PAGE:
The student media organization of California State University Northridge

Daily Sundial

The student media organization of California State University Northridge

Daily Sundial

The student media organization of California State University Northridge

Daily Sundial

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Students must act to end tuition hikes

OK, California. We get it. This whole “access” to higher education thing you were talking about is outdated. The world is changing, and so should education in California, right?

I’d like to think there was a time in California or some other U.S. state when education wasn’t just a privilege, but also a right. After two wars in the 20th century, there seemed to be a lot of emphasis placed on education in the 1960s, which led to the California Master Plan for Higher Education. This plan, more than just a single document, laid out a general framework for higher education in this state that should still hold.

But it doesn’t. The prospect of a tuition-free college education, even if it was never codified or guaranteed, still meant “cheap” for a lot of people. But as fiscal crises hit California in the 90s and again in the last five years, things changed.

We’ve gotten to a point now where we are content with tuition hikes so long as they do not exceed 10 percent in any given year, according to a 2004 agreement between CSUN Chancellor Charles Reed and Gov. Arnold Schwarzenegger. Beyond the hilarity of such lowered expectations in a state that used to be defined as progressive, the role of students – or lack thereof – in that “compact” should be the frame in which we view any deal made between our “starve the beast” governor and his buddy Reed.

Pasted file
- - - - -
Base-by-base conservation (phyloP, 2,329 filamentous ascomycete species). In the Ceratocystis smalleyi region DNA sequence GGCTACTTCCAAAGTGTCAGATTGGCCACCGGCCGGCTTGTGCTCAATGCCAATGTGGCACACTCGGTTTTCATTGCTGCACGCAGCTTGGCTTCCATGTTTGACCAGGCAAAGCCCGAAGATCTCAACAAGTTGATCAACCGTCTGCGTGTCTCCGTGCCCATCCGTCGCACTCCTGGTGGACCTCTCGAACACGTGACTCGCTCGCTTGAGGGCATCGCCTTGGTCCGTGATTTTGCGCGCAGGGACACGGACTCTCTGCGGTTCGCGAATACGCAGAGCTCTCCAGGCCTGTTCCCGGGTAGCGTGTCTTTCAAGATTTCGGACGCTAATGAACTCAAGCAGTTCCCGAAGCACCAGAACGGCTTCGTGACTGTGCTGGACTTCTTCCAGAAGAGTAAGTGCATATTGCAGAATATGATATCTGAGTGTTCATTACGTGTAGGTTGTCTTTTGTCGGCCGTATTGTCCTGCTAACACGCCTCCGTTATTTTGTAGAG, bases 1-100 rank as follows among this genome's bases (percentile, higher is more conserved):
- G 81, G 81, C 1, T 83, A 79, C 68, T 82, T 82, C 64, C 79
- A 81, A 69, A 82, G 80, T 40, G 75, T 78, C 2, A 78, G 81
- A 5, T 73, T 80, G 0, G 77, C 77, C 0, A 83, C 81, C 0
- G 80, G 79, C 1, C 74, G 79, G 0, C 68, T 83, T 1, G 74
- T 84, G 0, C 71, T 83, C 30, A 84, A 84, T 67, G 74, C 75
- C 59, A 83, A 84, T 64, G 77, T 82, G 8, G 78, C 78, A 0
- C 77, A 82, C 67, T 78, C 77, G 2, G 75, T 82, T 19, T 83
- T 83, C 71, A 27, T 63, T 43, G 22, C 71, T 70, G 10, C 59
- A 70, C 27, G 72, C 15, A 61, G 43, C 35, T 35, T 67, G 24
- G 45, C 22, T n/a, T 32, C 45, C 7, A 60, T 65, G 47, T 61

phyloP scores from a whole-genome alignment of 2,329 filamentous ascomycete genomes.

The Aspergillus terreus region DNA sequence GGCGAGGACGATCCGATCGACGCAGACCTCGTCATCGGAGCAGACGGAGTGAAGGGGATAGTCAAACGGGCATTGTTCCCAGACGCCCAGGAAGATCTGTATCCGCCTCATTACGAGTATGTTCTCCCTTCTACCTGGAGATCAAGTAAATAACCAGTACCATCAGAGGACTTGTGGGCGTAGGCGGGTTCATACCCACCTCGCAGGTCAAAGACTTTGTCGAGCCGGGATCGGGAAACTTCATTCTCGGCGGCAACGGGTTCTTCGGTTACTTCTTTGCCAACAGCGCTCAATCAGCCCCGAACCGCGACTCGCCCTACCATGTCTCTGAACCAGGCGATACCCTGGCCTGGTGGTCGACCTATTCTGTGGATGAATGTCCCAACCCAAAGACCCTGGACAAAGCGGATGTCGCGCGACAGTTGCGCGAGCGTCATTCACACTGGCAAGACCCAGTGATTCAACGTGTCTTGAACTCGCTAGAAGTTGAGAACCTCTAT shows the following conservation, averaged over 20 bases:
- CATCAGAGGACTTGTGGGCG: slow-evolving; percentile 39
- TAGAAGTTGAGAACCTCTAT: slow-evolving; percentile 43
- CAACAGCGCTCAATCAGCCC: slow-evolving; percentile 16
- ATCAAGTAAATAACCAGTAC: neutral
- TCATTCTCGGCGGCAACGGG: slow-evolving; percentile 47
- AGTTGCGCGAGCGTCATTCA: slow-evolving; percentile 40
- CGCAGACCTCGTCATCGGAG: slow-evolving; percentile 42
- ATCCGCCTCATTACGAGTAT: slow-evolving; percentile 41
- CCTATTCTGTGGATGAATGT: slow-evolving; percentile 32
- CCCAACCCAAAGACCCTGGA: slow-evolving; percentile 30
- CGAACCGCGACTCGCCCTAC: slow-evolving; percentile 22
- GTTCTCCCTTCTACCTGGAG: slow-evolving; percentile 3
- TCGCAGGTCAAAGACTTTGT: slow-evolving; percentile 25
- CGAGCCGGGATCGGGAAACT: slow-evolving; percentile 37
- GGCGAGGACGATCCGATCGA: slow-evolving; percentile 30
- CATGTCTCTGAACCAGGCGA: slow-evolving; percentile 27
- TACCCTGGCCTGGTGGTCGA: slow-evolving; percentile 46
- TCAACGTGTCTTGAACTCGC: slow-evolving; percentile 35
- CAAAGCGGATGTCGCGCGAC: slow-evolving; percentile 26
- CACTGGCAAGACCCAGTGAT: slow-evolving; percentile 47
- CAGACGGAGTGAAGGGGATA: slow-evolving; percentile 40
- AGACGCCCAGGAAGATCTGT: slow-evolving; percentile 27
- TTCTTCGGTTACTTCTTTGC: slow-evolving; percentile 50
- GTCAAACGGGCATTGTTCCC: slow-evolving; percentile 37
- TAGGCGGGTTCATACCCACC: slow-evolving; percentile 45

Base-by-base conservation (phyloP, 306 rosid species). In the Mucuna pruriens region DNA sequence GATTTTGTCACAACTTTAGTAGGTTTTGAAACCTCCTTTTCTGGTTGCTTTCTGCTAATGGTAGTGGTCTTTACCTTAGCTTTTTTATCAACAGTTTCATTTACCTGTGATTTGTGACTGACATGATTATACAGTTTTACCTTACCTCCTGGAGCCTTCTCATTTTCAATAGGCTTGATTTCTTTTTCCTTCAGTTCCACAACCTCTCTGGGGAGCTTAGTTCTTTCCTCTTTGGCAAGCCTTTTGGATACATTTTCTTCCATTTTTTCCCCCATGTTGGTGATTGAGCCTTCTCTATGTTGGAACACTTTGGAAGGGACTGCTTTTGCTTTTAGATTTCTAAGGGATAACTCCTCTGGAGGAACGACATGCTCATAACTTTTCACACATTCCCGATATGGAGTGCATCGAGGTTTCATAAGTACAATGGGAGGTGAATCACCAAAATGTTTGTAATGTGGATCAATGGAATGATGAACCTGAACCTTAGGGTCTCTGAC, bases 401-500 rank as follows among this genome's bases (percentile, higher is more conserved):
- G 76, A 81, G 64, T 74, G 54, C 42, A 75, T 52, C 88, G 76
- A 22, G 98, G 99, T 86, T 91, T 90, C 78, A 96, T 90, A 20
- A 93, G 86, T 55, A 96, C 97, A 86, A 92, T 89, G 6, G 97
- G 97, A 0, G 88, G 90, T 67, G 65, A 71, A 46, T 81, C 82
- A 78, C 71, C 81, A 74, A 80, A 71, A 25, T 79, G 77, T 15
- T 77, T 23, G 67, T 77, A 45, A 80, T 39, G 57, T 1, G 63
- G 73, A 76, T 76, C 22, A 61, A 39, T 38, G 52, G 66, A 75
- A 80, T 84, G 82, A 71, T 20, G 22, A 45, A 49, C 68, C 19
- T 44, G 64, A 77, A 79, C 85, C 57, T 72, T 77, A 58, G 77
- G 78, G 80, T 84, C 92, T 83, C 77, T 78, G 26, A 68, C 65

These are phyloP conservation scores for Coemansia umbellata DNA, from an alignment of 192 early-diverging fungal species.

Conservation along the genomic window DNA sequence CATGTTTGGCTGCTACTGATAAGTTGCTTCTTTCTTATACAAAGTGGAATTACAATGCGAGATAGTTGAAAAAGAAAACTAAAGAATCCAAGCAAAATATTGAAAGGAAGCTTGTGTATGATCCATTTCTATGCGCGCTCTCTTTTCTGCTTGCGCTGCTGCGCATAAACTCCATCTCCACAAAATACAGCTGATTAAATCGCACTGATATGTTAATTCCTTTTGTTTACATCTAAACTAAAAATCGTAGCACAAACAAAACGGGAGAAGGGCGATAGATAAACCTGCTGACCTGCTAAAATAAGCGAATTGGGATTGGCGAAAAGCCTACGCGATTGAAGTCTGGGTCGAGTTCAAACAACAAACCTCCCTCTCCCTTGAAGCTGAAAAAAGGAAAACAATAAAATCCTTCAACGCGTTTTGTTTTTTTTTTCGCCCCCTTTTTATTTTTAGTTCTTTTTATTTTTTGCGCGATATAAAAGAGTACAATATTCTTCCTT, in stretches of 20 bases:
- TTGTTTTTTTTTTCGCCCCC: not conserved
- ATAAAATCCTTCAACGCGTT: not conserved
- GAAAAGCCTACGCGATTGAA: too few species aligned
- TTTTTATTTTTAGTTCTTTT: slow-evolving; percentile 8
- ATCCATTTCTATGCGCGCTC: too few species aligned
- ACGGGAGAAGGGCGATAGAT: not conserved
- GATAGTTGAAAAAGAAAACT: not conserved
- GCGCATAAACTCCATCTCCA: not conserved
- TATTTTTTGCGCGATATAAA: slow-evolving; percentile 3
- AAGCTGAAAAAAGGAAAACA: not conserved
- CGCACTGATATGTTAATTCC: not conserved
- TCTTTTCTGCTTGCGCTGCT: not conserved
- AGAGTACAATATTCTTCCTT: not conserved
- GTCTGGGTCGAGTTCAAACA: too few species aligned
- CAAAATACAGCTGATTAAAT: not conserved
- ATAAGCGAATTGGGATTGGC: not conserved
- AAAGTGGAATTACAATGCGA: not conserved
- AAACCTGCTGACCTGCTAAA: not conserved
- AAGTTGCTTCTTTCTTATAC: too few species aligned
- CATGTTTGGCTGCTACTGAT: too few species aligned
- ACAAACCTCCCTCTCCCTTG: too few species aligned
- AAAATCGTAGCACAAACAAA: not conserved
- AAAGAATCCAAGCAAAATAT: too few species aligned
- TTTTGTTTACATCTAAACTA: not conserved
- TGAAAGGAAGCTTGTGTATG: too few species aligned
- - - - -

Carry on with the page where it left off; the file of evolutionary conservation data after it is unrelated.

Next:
The CSU Board of Trustees will discuss a proposed 2006-07 budget at a meeting in Long Beach tomorrow morning. Included in that budget are calls for more fee increases, this time an 8 percent hike for undergraduate students and a 10 percent hike for graduate students. Since the percent increases aren’t in the 30s, which they were a few years back, nobody’s panicked. Again, talk about lowered expectations.

Leaders from the California State Students Association have organized a 23-campus student rally of support to travel down to Long Beach tomorrow for the meeting. The idea is to flood the place with people who can respectfully make the point that students aren’t too happy with the consistency in which fee hikes have been occurring. I presume similar trips are planned every year. This year is special, however, but not for good reason.

It feels like we’re at a turning point, if we haven’t already made the turn. How much longer can students justifiably complain about student fee hikes before someone calls them out and says, “Wait, when have there not been student fee hikes?” That day is coming soon, as budgetary lapses in higher education now automatically equate to tuition increases, as if no other form of revenue existed or should exist.

The mass of students busing down to Long Beach today from the 23 CSU campuses can make a difference. If student trustee, a voting member of the board, sees a tremendous student force at the meeting, he might change his fee increase vote to no. He’s backed into a corner on this fee increase thing, and from the perspective of “no other revenue,” voting yes seems like an option. His no vote would be a symbolic victory.

Still, the case needs to be made to the California Legislature, where state fiscal policy is determined. It is clear that neither the governor or the CSU Chancellor are willing to ask for more money for the CSU system, which has literally built California’s middle class from the ground up since its inception more than 30 years ago.

As long as CSU leaders work within the confines of a “we live with what we got” mentality, without the faintest glimmer of hope that maybe the source of higher education revenue is what is really failing us, we’re all in trouble. Admittedly, tax and spend in education doesn’t always work, but if it’s balanced with a strict emphasis on conservative management, it definitely can. Install a freakin’ CPA as Chancellor. Whatever it takes.

CSUN has done a good job at adapting to the cuts by stepping up its fundraising efforts. But like any na├»ve war general, it’s about time we open up the battle on two fronts by showing some concern for what made us step up fundraising in the first place.

To do that, we need our next bus trip to head north to Sacramento.

Ryan Denham can be reached at

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